The principles of Islamic finance have been around for centuries but modern-day finance sectors still do not fully understand the advantages of Islamic finance.
Islamic finance, in its simplest terms, can be defined as finance with ethical considerations in the way financial transactions are conducted. Although the ethical principles embedded in Islamic finance are rooted in theological beliefs, Islamic finance is in fact a modern-day concept that only came about in the last 60 years.
The first few research papers on Islamic finance were published in the mid-70s. Today, such research is widely accepted as part of mainstream economics and finance, with many research papers published within the last decade in top scholarly journals such as Journal of Banking and Finance and Journal of Financial Economics.
“We have indeed come a long way. It is currently a small sector but the sector is expanding,” says Professor Mohamed Ariff Syed Mohamed from Sunway University Business School. With over 240 papers and books to his credit, Professor Ariff is a prominent researcher in the areas of accounting, economics, banking and finance, as well as Islamic finance.
His interest in Islamic finance started in 1989 out of mere curiosity but has since developed into a passion that fuelled his career. For the past 30 years, his research revolved around Islamic banking, capital market investments, sukuk (debt), money markets and waqf (endowments).
“Since my major works are in mainstream economics and finance, I am interested to see how mainstream theories in economics and finance can be applied to Islamic banking and finance. More specifically, I look into the impact of Islamic financial instruments on bonds, stocks and others found in financial markets.”
Islamic finance is rapidly growing worldwide but Professor Ariff believes that there is still a need to understand Islamic finance better in academia and across the industry.
Quoting the example of mainstream mortgage finance, he says that banks are just mere financiers with no risk sharing. This is different in Islamic finance whereby borrowers share in the risk of this financing. This leads to different meanings on how a contract is established and risk is shared.
“Sadly, this has not been fully recognised in practice by banks, as many do not yet understand the full precepts of Islamic banking.”
If the contract is based on the principle of risk-sharing between borrowers and lenders, then collecting a contract fee from the borrowers becomes an anomaly. Professor Ariff argues that fee for mortgage is a historical relic.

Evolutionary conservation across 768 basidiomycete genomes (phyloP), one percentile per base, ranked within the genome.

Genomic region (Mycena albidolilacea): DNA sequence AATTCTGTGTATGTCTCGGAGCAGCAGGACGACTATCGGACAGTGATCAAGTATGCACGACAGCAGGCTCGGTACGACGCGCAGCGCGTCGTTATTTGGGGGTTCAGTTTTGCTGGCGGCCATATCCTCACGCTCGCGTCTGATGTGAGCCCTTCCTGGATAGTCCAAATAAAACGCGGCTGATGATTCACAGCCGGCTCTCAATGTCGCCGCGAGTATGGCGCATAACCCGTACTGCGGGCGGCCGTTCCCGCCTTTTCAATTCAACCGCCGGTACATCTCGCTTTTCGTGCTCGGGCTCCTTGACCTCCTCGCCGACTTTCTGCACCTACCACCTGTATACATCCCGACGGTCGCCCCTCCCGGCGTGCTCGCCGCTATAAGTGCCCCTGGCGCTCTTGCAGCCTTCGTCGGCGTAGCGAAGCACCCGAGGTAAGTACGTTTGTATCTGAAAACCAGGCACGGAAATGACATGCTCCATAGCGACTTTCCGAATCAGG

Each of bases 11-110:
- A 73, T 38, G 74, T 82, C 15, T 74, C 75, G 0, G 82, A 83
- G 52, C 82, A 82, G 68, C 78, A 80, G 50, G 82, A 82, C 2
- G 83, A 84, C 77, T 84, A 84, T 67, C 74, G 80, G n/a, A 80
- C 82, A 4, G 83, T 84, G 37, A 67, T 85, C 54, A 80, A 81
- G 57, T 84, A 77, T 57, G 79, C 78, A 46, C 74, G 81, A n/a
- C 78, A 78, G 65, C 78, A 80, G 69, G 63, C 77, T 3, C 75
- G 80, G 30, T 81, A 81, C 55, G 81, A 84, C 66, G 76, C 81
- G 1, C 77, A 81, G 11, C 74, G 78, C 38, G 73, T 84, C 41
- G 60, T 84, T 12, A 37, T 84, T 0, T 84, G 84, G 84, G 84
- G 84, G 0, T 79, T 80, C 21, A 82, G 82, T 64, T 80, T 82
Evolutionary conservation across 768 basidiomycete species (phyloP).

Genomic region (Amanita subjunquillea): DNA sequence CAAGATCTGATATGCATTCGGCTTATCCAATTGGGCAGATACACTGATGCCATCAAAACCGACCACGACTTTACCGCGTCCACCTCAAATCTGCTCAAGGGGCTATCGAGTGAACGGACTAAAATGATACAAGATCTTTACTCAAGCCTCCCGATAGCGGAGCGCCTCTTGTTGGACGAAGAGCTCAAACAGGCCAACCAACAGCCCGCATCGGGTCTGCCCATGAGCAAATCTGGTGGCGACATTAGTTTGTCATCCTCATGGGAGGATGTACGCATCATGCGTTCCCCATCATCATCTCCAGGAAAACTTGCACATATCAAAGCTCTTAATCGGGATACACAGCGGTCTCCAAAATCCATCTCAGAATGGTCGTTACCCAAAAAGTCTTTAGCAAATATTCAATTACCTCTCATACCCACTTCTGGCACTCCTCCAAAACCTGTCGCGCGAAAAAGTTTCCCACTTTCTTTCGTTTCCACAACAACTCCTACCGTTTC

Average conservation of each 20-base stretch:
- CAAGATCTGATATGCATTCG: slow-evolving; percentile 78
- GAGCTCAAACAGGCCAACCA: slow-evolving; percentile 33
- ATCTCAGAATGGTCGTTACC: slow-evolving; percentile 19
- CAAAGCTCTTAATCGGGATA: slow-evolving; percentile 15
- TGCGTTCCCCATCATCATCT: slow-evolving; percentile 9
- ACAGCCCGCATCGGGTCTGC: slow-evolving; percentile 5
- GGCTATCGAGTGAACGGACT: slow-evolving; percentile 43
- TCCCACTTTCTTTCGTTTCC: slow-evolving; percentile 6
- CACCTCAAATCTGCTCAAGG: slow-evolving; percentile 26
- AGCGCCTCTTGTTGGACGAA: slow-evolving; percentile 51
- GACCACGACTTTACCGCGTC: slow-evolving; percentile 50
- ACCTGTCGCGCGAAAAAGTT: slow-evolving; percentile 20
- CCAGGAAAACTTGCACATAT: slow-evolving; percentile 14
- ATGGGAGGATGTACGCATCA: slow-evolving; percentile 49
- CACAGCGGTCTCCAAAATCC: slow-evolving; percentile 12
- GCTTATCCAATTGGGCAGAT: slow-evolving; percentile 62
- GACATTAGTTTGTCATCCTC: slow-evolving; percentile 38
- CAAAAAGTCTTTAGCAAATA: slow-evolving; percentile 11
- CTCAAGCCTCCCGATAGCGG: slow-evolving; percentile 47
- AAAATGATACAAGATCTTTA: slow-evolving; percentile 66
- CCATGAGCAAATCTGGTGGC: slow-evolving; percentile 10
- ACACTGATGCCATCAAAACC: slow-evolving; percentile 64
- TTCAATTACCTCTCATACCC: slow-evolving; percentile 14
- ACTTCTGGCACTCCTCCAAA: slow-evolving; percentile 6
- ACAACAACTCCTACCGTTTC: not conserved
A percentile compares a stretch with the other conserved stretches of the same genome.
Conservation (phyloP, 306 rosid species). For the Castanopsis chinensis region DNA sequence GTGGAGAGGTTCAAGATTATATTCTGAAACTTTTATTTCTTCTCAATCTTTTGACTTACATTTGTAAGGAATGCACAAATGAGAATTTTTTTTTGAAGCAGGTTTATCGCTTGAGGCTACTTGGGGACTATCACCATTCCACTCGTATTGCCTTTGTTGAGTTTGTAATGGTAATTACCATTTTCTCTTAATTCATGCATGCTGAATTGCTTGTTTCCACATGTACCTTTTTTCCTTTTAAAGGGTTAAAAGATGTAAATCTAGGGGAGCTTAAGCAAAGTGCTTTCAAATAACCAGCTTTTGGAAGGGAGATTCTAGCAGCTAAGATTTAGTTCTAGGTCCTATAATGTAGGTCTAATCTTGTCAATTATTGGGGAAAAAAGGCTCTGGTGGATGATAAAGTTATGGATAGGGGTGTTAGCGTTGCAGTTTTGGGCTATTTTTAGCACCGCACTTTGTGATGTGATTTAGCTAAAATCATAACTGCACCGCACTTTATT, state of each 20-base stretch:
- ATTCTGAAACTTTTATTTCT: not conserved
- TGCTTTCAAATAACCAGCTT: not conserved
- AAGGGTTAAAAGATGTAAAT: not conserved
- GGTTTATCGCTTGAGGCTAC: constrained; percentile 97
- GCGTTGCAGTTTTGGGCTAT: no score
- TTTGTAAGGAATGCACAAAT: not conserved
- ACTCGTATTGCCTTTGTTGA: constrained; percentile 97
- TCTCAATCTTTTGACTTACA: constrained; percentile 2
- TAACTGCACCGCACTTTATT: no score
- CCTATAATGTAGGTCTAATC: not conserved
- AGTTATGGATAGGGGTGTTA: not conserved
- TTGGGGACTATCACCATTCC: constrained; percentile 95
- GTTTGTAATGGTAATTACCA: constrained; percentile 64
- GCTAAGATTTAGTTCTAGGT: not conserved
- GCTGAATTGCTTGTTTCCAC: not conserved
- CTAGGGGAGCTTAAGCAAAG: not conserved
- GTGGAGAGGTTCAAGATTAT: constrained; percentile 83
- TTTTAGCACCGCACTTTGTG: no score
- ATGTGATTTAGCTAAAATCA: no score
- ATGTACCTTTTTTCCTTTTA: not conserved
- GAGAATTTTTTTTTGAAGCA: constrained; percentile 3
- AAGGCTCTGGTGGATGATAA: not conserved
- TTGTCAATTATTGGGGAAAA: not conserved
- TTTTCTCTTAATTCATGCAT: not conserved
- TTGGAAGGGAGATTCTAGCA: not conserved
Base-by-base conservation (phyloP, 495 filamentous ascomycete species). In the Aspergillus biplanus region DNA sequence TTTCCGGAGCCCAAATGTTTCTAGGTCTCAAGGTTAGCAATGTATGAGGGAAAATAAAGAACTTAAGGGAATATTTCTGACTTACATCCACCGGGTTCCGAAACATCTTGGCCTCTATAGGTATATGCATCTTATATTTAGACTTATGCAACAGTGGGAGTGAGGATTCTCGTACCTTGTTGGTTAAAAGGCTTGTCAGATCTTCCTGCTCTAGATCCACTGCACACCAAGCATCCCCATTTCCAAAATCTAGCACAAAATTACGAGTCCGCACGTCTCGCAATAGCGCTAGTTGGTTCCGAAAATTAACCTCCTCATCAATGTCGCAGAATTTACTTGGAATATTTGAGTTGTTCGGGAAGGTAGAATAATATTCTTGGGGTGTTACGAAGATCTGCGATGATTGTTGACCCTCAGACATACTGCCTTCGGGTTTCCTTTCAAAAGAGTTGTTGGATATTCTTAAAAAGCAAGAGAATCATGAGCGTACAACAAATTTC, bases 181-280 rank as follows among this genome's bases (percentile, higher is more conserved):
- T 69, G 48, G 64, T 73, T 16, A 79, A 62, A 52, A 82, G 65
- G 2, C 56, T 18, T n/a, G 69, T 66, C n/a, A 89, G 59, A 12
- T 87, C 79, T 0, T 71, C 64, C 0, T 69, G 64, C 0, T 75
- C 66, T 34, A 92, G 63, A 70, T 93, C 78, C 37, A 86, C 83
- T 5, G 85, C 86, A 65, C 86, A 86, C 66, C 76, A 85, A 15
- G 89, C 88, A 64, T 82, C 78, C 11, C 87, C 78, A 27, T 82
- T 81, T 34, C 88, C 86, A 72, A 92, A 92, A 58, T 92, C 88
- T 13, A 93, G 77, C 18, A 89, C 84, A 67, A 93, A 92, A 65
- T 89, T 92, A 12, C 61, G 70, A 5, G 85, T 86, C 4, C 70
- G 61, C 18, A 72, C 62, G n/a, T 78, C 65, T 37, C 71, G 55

“Whenever a customer makes purchases, he or she is not required to pay a fee to purchase that item. Why then should a financier charge a fee in addition to benefitting from the difference between the sum paid with interest and the sum borrowed?”
Professor Ariff believes that modifications and reforms of modern finance practices in mainstream banking, finance and insurance sectors are required to make the financial system more stable and for borrowers to feel safer.
“We also need simpler solutions to financing without additional costs such as legal costs and auction fees imposed on borrowers. Lenders would also be protected under strict ethical lending via asset-backed lending, where money is borrowed for a specific production purpose as opposed to consumption purposes.”
Asset backing as a principle helps to ensure that borrowers do not borrow far too much — a common issue that causes many indebted companies as well as governments to go under during financial crises (i.e. 1997 Asian financial crisis). For the Islamic mortgage model to be fully compliant as asset-backed, borrowers should not borrow more than the value of the assets in place, which acts as a natural limit on borrowing.
“The amount borrowed needs to be backed by the assets of the borrowers, not as a collateral because the assets are transferred to a company that is jointly-owned by the borrowers until the borrowed fund is returned. Risk is therefore, equally shared between the lenders and the borrowers.”
When borrowers default in payment, mainstream banks normally seize assets in joint-stock company via court approval. Under asset-backing principle however, lenders are protected as they are already joint owners of assets held outside the control of the borrower. Professor Ariff believes that this practice, if adopted by all parties, will make the financial system more stable.
Despite such equitable principles, he notes that the industry as a whole is still not giving needed attention to fully refining its practices.
“Most sectors, including the banks, have not come to a stage of fully understanding the principles and practices of Islamic finance. In fact, they are likely to consider Islamic finance as a work-in progress with more to be learned, which augurs well for the future.”
Professor Ariff’s passion has driven him to collaborate with kindred scholars in producing a series of books that have made an impact on the formal study of Islamic finance worldwide.